Judge Blocks Bid To Ax Quotas in S.F. Schools
In a decision this month, U.S. District Judge William H. Orrick, who approved the district's desegregation plan 14 years ago, affirmed that it is constitutional but left open the possibility that it may be time to end it.
District officials and some civil rights advocates hailed the ruling, saying that while the plan has largely integrated the schools, more time is needed to help boost academic achievement among African-American and Hispanic children.
The plan generates more than $30 million annually in extra state aid for busing and smaller classes.
"Without it, we'd be back in the 1950s, when the schools for black children in San Francisco were at the bottom rung of the ladder," said Alex Pitcher, the president of the local chapter of the National Association for the Advancement of Colored People, which filed the original lawsuit that resulted in the 1983 desegregation plan.
The plan, laid out in a consent decree, prevents a single racial or ethnic group from composing more than 45 percent of a school's enrollment, or 40 percent at an alternative school.
The plaintiffs have argued that the plan's racial quotas discriminate against Chinese-American students by limiting the percentage who can enroll at certain schools. The lawyer for the plaintiffs, Daniel Girard, said last week that he will appeal the May 6 ruling to the U.S. Court of Appeals for the 9th Circuit.
The case illustrates the changing mosaic of the San Francisco schools: The consent decree was originally championed by blacks, who represented the largest minority group in the district in 1983. The current challenge stems from a suit filed in 1994 by Chinese-Americans, who make up the largest minority group in the schools today.
Judge Orrick noted that change, writing that the two crusades "involve the same right--the right of children to attend public school free of invidious discrimination." The two groups, he said, "may reach different conclusions about how to protect the rights of the children, but this is the issue at the heart of both suits."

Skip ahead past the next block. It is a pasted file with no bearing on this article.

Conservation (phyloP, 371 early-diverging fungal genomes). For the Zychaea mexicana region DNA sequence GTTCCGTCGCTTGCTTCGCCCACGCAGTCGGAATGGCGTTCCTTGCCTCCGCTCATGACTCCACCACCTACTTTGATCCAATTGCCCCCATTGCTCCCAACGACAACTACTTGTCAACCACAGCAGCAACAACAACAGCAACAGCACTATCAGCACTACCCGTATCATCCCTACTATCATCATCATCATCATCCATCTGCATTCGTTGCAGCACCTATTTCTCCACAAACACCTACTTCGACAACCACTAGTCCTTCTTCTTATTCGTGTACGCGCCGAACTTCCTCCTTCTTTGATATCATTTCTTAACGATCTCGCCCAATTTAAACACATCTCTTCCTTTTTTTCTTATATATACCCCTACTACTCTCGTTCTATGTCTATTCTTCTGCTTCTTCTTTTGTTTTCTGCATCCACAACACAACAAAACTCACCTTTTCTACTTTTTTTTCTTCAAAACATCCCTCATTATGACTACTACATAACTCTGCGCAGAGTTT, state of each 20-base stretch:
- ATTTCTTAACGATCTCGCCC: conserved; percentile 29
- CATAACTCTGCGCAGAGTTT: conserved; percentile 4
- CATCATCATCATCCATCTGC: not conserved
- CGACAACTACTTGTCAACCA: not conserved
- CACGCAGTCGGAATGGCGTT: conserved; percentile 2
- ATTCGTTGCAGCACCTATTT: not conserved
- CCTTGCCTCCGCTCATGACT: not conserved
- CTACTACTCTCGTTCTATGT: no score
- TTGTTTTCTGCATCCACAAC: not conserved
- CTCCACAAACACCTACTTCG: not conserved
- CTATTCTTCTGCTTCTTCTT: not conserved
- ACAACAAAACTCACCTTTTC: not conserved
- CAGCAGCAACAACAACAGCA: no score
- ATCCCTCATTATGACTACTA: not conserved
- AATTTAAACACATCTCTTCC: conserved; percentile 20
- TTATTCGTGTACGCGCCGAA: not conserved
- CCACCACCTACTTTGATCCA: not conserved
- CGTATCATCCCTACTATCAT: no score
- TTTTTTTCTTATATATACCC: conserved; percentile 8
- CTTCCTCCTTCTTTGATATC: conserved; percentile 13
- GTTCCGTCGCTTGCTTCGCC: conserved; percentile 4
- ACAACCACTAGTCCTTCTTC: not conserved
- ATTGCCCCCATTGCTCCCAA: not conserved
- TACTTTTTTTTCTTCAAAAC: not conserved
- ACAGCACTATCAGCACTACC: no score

While the lawsuit by the Chinese-Americans sought to overturn racial quotas districtwide, much of the controversy has centered on Lowell High School, known for its rigorous academic program and competitive admissions policy.
At the time the suit was filed, the 40 percent cap on Chinese-American students and the large number of those students districtwide meant that they were held to higher admissions standards at Lowell. ("Cursed by Success," April 5, 1995, "Chinese-American Parents in S.F. Win Round in Court," Oct. 11, 1995, "New Admissions Policy Sought for S.F. School," Jan. 24, 1996.)
For example, the school rejected one of the plaintiffs, Patrick Wong, because his grades and test scores were lower than the minimum required for Chinese-American applicants. However, his qualifications equaled the minimum admissions requirement for other racial and ethnic groups, according to the lawsuit.
As a result of the suit, Lowell changed its policy last year so that 80 percent of the students are admitted based on grades and test scores, while 20 percent are admitted on those rankings plus community service, leadership ability, and other qualifications. The school, however, maintained the 40 percent cap on Chinese-Americans as well as the district's other racial guidelines.
"The discrimination here is obvious, blatant, and very heinous," said Amy Chang, the vice president of the Asian American Legal Foundation, a San Francisco-based group that supports the plaintiffs. "Any time a single child is denied an opportunity to pursue educational opportunities due to their ethnicity is wrong."
A 'Unique Case'
Chinese-Americans make up 27 percent of the 62,166 students in the district, African-Americans 17 percent, and Latinos 21 percent. The rest of the students fall into six other categories.
"This is a unique case because of the number of racial and ethnic groups in the district," said Aubrey V. McCutcheon Jr., the district's special legal counsel. "It's not just a black and white issue anymore."
And though he affirmed the constitutionality of the desegregation plan, Judge Orrick raised the possibility of the plaintiffs proving that it has remedied past racial bias.
In that case, the district could be declared unitary, a legal term meaning that it has removed all traces of past discrimination, and therefore could be removed from court oversight.
A growing number of school districts, including Broward County, Fla., Buffalo, N.Y., and Wilmington, Del., have been declared unitary in recent years. ("Without Court Orders, Schools Ponder How To Pursue Diversity," April 30, 1997.)